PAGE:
The Bandicoot is back in his third instalment and this time he’ll have to face not only the evil Doctor Neo Cortex but another evil entity known as Uka Uka.
Crash Bandicoot Warped kicks off after the storyline from Crash Bandicoot 2. After Crash defeats Cortex and crashes his space station the evil entity Uka Uka, who is Aku Aku’s (the wooden mask who guides and assists Crash and Coco) evil brother, is released and bands together with Cortex and Doctor Nefarious Tropy. This time Cortex and Nefarious have devised a dastardly plan to gather crystals once again. However, since Crash has already gathered them prior with not many left, the dastardly Doctor N. Tropy has created a time machine. By travelling through time, the evil trio intends to once again take control and enslave the Earth. This is where our heroes come into play. Crash and his sister Coco along with the aid of Aku Aku have to travel through time and space to defeat the henchmen sent out by the evil trio and gather the crystals before they do.
Although I originally played Super Mario Bros. first on the Golden China or Famicom replicas back in the 90s, Crash Bandicoot was the actual ‘platformer’ that solidified itself into my memory the most. It’s possible that this could also relate to the fact that I never really had access to Nintendo consoles growing up and mainly played, bought and followed games released for the PlayStation. Since Crash Bandicoot was exclusive at the time to PlayStation can you really blame me? From the three Crash Bandicoot titles released, however, I would say that Warped was my favourite. And no, not because it actually had a Spyro the Dragon demo ‘secretly’ hidden within it but because it built on the first two games in so many ways.
I would say that Warped was my favourite. And no, not because it actually had a Spyro the Dragon demo ‘secretly’ hidden within it.
A speedy tour
Much like Crash Bandicoot 2, Crash Bandicoot Warped follows the same platforming style. A linear 3D styled view as well as the 2D stylized view in certain areas. It also has levels that incorporate what we know today as endless runners. Of course, in these levels, it’s not really an endless runner and the level does come to an end, however, the mechanics of the level is that you’ll have to keep moving to be successful. This time players will be taking control of Coco as well. Throughout the game, levels are placed in sets of five with each one set in a different time era. Once all five have been successfully completed and a Crystal gathered from it, you’ll face off in a boss battle. Players will be able to randomly select which level that they’d like to take on. Some of these levels include the endless runner mechanics where either Coco will hop onto a tiger and run across a level that resembles the Great Wall of China or Crash will be thrown onto a motorcycle and have to race across a setting that resembles the 50s. There are quite a number of other settings and levels, some of which include Crash underwater and Coco riding across the ocean on a Jet Ski dodging not only pirates but sharks as well. Each time era that Crash and Coco travel to has its own traps, dangers, enemies and challenges and I think this is why I’m so drawn to Warped.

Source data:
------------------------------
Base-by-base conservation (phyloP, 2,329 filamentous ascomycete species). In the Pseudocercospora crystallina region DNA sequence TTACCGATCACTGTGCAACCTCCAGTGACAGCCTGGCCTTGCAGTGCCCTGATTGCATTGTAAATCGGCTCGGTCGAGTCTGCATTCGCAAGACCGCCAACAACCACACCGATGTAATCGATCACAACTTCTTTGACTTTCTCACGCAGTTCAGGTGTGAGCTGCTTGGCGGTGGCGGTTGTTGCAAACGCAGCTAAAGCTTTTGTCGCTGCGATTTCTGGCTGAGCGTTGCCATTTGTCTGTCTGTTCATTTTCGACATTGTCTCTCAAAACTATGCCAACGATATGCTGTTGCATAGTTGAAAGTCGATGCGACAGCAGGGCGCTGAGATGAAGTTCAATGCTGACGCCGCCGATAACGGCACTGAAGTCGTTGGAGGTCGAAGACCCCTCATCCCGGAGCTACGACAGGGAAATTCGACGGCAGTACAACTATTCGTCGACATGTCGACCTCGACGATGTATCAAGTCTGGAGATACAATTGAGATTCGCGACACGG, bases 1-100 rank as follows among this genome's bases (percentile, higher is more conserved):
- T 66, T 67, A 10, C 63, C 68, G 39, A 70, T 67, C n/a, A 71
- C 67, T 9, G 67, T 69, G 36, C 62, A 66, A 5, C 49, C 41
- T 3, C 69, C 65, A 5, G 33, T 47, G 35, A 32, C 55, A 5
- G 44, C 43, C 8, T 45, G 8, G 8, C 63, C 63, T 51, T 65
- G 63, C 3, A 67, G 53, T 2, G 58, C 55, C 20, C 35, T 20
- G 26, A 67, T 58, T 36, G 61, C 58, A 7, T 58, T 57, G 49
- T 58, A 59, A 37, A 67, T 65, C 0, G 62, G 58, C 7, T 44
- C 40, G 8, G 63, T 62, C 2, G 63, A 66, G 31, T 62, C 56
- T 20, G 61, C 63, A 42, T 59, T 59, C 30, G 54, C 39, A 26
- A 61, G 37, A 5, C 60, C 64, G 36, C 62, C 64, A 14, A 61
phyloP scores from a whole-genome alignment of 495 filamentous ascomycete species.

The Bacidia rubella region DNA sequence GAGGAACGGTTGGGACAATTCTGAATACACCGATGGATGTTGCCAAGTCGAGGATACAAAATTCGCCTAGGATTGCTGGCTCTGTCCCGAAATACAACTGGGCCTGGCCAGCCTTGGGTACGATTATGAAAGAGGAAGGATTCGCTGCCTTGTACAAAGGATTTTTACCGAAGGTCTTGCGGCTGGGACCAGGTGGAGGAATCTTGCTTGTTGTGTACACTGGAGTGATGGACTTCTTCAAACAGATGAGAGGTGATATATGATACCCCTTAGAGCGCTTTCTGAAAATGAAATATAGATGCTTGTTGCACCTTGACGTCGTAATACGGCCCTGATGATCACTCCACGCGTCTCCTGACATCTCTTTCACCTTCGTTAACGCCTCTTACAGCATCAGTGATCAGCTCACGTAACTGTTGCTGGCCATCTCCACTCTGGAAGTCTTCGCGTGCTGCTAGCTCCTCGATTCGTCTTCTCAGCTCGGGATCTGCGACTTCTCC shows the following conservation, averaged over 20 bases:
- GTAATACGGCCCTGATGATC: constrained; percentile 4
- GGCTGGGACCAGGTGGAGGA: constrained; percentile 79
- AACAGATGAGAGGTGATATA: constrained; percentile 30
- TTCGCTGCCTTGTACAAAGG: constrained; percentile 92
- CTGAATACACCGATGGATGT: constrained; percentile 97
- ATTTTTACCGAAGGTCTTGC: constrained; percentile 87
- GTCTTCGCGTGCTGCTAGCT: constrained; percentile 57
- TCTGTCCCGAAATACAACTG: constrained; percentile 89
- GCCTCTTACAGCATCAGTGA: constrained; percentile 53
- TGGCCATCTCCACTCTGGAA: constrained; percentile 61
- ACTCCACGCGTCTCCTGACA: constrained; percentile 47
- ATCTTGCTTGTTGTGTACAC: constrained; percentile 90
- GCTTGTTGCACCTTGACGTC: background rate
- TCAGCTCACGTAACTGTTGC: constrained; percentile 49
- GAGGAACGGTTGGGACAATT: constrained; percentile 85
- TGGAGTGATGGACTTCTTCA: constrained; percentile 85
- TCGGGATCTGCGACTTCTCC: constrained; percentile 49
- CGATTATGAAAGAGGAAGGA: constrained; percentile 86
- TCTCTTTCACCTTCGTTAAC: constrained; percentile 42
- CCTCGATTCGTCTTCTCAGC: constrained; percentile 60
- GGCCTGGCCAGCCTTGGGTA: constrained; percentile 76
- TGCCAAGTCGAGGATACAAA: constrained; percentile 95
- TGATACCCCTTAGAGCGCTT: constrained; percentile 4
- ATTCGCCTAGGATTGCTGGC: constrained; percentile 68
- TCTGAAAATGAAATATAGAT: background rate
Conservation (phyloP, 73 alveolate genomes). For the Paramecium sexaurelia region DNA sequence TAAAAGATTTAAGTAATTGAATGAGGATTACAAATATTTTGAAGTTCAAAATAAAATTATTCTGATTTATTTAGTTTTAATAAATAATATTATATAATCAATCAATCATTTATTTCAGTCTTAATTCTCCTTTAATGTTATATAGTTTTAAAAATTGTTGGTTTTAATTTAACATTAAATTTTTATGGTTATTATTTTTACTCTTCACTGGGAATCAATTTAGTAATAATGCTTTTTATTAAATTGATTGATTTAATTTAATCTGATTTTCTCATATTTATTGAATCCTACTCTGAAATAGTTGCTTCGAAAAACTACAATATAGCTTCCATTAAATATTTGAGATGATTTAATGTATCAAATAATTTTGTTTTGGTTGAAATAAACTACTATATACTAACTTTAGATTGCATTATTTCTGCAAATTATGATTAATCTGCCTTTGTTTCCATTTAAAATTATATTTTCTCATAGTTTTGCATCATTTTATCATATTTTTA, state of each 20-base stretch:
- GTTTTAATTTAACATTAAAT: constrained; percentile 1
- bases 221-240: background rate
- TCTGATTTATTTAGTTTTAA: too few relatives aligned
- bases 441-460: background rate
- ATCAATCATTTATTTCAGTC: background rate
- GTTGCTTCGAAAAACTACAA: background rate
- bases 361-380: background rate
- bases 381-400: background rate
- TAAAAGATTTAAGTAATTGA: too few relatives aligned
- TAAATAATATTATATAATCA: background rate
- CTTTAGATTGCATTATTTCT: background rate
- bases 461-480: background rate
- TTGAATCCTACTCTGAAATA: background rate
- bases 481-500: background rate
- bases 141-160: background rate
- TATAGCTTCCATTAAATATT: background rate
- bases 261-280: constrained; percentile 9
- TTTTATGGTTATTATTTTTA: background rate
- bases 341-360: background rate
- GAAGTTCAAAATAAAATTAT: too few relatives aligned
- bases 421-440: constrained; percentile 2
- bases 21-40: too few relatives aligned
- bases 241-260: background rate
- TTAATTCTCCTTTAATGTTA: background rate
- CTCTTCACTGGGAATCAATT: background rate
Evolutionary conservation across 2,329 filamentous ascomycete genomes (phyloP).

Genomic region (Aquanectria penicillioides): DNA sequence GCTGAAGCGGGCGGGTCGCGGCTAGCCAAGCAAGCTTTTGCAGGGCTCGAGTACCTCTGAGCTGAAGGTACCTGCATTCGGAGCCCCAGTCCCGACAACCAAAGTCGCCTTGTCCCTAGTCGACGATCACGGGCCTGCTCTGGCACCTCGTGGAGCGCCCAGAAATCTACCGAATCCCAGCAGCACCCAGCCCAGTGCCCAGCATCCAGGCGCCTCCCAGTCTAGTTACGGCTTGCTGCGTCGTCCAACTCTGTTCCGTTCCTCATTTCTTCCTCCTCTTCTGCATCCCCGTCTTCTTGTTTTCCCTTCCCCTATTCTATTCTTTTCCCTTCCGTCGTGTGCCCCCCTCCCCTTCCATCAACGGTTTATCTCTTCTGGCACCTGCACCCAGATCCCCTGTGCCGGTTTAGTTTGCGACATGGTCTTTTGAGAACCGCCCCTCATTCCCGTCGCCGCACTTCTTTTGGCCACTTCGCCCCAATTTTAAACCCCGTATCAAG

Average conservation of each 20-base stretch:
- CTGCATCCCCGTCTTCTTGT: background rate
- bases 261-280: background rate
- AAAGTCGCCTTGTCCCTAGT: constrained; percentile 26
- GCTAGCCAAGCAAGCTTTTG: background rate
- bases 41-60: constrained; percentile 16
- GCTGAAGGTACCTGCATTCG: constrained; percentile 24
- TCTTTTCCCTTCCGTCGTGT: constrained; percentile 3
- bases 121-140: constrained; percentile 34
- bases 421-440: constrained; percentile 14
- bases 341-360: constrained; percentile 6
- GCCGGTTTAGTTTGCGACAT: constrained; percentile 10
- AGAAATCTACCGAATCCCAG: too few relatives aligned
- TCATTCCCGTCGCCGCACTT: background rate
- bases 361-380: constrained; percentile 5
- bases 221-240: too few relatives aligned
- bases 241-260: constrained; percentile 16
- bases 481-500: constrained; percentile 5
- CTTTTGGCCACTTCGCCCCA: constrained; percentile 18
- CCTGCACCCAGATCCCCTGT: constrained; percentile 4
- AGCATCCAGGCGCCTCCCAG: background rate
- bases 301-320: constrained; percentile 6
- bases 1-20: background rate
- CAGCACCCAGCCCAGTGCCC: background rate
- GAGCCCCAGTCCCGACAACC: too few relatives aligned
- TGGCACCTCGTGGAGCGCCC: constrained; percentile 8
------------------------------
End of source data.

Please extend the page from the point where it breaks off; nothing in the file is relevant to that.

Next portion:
In my opinion, Naughty Dog pulled out all of the stops with this third instalment. After each boss battle Crash will be granted a power-up. These will in turn boost Crash’s abilities even further, allowing him to double jump or belly slam harder. This offers players the choice of going back into previous levels which possess certain points which can only be accessed with these powered up abilities. Crash retains all of his abilities from the second game, so players can expect to jump on enemies heads, spin like a tornado, slide across the floor and slam down on enemies. The boss battles although fun when just thrown in, dodging laser blasts or hordes of charging lions, become a tad bit too easy. I found myself more challenged by the levels where Crash is chased by a dino terror. I actually died quite a bit here as well. Don’t worry though as there is an abundance of Wumpa Fruit laying around and like before, collecting 100 of the juicy looking fruit will grant the player an additional life.
All in all, Crash Bandicoot Warped took me back to the past, a past where I had a blast with this title. And now in the present day, find myself still having a blast. There were some things that obviously got to me like every time Crash lost a race in the levels where you’d ride the motorcycle, you’d be sent back to the warp room instead of being offered to just restart the race, however, these minor things were soon overcome. The music is also on another level compared to the second game. It includes that catchy fast-paced tone of the second game and adds to it with each track working in harmony with the setting of the levels. Of course, the animations are still fun to watch as well, with the variety of ways Crash can die, each one is accompanied with a wacky animation. Some having Crash blowing up with his attire landing in the spot which he had previously occupied, or getting caught by a frog enemy in the medieval era and the frog kissing Crash and turning into a Prince. This is definitely a must play, and if you don’t possess an original PlayStation or Vita, the remastered version known as Crash Bandicoot N. Sane Trilogy is currently out on the PS4, Xbox One, Nintendo Switch and PC.